carbon-neutral

Most consumers don’t know what carbon-neutral actually means

Sustainability in food has been an increased focus for consumers and companies in recent years, and the effects of emissions on climate change have been in the spotlight again recently due to extreme weather in several parts of the world. But a new survey has suggested that most consumers don’t actually know what “carbon-neutral” means.

Many major food and consumer packaged goods companies, including major names like Mondelēz International Inc. and Mars Inc., have labelled their products as “carbon-neutral” to indicate that they take environmental responsibility seriously.

What carbon-neutral means is that the harm done to the planet by the emissions released into the atmosphere in the creation, production, and transportation of the product have been compensated for by “offsets” or donations to projects and actions that reduce emissions such as by planting trees or sequestering carbon. 

However, it seems this may be lost on many people.

New data from Morning Consult show that while people are concerned about climate change, familiarity with the concept of carbon neutrality is not as common as one might think.

In a survey, respondents were asked whether they could identify the correct definition of “carbon-neutral” from a list of three options. Out of more than 2,200 U.S. adults surveyed, only 41 per cent correctly identified the definition of carbon neutrality (“a company that produces carbon emissions but uses carbon-offset programs to remove as much carbon as they produce from the atmosphere”).

A clear majority (59 per cent) either incorrectly identified the term or said they did not know what it meant. 

Even among self-identified environmentalists (those who said they have changed their behaviour due to concern about climate change), less than half (45 per cent) correctly identified the meaning of carbon neutrality. 

Clearly, there is a lack of knowledge around the facts and the logistics of carbon neutrality. For food businesses, what this may suggest is that more transparency and education of customers is advisable.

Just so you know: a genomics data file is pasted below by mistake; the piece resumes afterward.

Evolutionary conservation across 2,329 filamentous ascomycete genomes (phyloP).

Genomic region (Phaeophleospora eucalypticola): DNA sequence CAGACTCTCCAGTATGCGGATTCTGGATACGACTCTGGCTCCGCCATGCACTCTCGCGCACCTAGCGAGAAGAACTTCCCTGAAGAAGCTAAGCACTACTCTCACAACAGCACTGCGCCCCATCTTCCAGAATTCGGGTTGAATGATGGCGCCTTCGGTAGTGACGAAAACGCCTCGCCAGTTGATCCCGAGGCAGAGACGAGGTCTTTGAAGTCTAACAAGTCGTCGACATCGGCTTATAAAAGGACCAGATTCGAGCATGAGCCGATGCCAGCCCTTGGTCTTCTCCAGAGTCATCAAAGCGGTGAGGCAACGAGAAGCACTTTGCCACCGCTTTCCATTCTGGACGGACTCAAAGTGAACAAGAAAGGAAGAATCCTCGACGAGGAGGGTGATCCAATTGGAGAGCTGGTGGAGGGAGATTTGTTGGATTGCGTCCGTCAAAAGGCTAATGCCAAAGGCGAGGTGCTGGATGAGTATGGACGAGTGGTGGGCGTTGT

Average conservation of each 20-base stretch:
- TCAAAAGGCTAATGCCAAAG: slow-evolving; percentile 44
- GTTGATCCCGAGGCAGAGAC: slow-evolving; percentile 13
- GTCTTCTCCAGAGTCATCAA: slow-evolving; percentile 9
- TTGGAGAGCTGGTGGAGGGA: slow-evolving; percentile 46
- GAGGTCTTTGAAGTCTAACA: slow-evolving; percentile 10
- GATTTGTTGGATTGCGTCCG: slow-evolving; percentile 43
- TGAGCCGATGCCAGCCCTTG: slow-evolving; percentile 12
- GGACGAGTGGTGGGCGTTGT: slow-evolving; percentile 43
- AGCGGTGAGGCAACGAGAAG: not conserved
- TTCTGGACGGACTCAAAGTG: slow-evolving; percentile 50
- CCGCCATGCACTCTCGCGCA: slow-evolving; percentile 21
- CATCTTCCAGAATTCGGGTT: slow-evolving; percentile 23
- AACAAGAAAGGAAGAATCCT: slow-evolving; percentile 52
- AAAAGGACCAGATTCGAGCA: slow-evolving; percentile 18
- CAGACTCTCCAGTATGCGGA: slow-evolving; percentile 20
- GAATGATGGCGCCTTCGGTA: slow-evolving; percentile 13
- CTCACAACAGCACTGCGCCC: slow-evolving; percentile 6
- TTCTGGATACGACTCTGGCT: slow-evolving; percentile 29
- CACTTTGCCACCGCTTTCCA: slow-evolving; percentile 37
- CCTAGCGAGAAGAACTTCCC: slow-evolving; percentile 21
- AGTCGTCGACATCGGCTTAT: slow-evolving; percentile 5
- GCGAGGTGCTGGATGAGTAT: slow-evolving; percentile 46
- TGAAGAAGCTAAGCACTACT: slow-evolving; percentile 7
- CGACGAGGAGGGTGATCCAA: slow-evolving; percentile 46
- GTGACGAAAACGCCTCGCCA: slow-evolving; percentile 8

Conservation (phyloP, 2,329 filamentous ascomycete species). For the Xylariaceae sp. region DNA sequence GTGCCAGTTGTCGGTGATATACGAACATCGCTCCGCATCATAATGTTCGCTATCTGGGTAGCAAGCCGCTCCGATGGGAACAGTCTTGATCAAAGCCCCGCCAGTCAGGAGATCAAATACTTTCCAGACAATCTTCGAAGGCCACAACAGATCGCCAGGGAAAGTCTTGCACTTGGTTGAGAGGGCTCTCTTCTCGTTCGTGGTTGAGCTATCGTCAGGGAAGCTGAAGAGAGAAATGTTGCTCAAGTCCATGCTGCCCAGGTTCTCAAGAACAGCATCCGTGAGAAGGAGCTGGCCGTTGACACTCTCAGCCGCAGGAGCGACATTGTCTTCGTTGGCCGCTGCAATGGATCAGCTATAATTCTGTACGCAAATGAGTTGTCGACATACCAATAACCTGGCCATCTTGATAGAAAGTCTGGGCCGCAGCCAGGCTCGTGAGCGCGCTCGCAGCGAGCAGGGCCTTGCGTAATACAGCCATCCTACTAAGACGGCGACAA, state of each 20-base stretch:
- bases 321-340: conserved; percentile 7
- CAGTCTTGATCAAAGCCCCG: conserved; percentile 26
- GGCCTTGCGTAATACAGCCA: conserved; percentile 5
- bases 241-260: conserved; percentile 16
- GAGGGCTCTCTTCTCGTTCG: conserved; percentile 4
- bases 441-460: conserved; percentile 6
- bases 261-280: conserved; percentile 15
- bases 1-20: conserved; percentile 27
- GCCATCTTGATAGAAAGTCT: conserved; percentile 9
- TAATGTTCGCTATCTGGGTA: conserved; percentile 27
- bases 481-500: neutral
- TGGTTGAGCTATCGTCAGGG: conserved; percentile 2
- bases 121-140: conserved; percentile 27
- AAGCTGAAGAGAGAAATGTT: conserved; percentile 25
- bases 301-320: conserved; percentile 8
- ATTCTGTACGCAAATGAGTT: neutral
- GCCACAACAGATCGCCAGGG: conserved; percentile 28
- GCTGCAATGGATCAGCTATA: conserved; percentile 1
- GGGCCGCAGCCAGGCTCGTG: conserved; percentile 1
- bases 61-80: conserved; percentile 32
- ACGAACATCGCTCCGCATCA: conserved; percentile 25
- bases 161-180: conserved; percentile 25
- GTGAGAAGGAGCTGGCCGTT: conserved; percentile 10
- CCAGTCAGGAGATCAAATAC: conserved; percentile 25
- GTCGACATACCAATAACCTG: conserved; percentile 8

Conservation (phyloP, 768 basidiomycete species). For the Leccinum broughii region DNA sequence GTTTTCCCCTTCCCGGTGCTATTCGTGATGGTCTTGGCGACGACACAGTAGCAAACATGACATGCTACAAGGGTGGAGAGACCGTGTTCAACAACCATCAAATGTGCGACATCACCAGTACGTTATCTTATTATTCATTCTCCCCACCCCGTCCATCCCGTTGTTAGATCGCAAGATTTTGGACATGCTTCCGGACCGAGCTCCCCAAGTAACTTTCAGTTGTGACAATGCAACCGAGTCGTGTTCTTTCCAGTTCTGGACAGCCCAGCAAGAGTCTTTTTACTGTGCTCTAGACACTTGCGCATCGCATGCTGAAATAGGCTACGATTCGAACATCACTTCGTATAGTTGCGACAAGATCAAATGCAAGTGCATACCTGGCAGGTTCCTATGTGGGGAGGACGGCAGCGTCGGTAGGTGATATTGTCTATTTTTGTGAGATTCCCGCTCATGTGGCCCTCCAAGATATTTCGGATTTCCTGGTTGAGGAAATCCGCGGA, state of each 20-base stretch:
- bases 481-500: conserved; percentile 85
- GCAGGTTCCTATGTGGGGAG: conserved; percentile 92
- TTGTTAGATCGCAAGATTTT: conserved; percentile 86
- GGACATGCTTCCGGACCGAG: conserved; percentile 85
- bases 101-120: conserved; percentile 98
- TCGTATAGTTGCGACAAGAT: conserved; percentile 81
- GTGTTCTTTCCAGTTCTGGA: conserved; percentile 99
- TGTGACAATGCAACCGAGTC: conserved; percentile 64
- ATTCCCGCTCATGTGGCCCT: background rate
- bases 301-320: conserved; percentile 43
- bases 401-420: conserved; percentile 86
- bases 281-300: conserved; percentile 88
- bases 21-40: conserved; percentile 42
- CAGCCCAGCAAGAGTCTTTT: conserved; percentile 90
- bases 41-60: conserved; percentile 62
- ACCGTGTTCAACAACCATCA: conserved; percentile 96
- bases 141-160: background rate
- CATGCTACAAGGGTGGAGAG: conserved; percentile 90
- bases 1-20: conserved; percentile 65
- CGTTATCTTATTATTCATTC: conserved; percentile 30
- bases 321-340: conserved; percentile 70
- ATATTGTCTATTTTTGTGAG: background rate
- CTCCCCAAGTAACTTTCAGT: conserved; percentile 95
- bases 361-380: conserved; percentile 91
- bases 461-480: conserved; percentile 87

There is certainly a problem with awareness.

The survey found that a majority (52 per cent) of Americans said they have not seen a carbon-neutral label, and an additional 14 per cent indicated they never try to buy those products. Even among environmentalists, awareness was only slightly higher, with about half (49 per cent) saying they have never seen the designation.

But, for some, seeing a carbon-neutral or environmentally friendly label makes a difference.

Just under one in four U.S. adults (23 per cent) said that a product having a label that shows it’s environmentally sustainable is a major factor in deciding what food or beverage brand to buy over another, found the survey.

However, while carbon-neutral labels may come from a genuine desire to be sustainable, they can obscure a product’s true effect on the environment, according to Doug Stephens, founder of Retail Prophet. 

“Offsets are rather murky,” said Stephens, who has worked with brands like Walmart as a retail futurist. “If you say your product is carbon-neutral, does that include your vendors and your vendors’ vendors? Or are you restricting it to your own activities? It needs to be analyzed in an end-to-end way.”

Stephens stressed that brands should think of carbon neutrality and wider sustainability as a part of brand identity, not just a selling point for marketing purposes. 

“The brands that are indeed purpose-driven, that put social and environmental causes at the heart of their brand, have a greater chance of securing customer loyalty,” he said.

Source: Morning Consult

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